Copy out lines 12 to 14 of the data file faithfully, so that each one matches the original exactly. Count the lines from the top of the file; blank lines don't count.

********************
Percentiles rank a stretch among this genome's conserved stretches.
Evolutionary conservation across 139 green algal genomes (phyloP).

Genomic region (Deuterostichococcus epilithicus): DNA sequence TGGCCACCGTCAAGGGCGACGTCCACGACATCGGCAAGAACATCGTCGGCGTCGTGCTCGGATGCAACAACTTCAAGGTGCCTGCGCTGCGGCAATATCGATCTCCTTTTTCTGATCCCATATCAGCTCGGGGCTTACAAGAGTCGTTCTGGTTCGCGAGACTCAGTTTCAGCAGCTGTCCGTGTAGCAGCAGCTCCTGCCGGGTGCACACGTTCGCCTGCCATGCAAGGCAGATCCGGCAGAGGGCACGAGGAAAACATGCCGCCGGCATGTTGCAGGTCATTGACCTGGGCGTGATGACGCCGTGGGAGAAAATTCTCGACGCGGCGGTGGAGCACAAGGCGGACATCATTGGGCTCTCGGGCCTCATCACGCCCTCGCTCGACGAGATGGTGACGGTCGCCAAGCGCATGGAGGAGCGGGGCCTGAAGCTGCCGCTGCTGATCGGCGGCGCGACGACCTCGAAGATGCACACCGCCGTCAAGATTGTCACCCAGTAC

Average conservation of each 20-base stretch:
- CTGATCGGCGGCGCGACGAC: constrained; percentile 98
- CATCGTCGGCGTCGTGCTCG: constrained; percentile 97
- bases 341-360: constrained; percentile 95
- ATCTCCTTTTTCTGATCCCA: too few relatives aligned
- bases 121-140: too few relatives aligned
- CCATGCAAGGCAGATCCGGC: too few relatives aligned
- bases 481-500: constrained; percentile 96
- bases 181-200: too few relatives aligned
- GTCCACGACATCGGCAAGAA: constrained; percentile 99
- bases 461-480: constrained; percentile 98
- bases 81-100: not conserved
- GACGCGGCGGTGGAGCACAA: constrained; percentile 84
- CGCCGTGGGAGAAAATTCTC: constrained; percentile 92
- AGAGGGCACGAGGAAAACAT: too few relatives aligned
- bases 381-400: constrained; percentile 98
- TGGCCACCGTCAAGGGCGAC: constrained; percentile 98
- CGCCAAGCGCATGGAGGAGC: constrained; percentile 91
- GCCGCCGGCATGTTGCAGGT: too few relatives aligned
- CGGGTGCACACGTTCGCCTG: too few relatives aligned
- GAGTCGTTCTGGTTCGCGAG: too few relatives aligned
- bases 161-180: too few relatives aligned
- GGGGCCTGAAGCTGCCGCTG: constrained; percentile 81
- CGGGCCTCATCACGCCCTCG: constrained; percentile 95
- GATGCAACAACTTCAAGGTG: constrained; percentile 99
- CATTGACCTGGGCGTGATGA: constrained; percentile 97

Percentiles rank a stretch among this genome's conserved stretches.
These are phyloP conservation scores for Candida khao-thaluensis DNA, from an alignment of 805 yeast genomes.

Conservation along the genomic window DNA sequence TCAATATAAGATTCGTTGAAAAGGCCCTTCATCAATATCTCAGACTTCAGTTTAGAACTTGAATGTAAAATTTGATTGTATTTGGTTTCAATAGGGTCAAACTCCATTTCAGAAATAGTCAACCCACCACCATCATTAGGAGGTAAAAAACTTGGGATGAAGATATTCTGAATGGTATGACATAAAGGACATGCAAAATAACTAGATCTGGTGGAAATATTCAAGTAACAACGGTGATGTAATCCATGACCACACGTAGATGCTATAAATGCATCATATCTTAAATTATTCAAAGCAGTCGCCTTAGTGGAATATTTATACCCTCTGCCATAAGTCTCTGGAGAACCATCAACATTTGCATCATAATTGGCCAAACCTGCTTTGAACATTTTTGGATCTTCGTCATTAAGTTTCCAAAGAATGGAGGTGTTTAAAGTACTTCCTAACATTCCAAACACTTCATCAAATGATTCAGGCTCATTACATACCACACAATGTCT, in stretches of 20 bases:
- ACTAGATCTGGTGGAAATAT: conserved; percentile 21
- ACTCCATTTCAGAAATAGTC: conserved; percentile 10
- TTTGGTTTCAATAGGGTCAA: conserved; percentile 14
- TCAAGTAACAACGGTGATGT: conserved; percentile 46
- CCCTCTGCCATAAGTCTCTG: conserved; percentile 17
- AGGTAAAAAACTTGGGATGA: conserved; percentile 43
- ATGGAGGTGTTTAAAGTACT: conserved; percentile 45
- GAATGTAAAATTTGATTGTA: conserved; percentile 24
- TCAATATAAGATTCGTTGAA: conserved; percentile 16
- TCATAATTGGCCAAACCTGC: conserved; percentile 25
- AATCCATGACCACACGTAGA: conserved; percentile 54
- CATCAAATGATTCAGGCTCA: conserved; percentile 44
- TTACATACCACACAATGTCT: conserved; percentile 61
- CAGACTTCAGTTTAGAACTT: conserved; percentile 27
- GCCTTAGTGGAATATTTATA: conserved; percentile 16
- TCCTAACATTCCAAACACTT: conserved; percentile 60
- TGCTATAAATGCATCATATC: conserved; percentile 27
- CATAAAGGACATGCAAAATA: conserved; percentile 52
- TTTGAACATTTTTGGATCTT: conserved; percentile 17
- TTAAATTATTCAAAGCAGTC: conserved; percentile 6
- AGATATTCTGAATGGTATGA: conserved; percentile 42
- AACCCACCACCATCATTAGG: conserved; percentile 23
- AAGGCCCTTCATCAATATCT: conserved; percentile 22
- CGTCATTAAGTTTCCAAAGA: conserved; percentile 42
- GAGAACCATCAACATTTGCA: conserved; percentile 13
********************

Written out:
- bases 181-200: too few relatives aligned
- GTCCACGACATCGGCAAGAA: constrained; percentile 99
- bases 461-480: constrained; percentile 98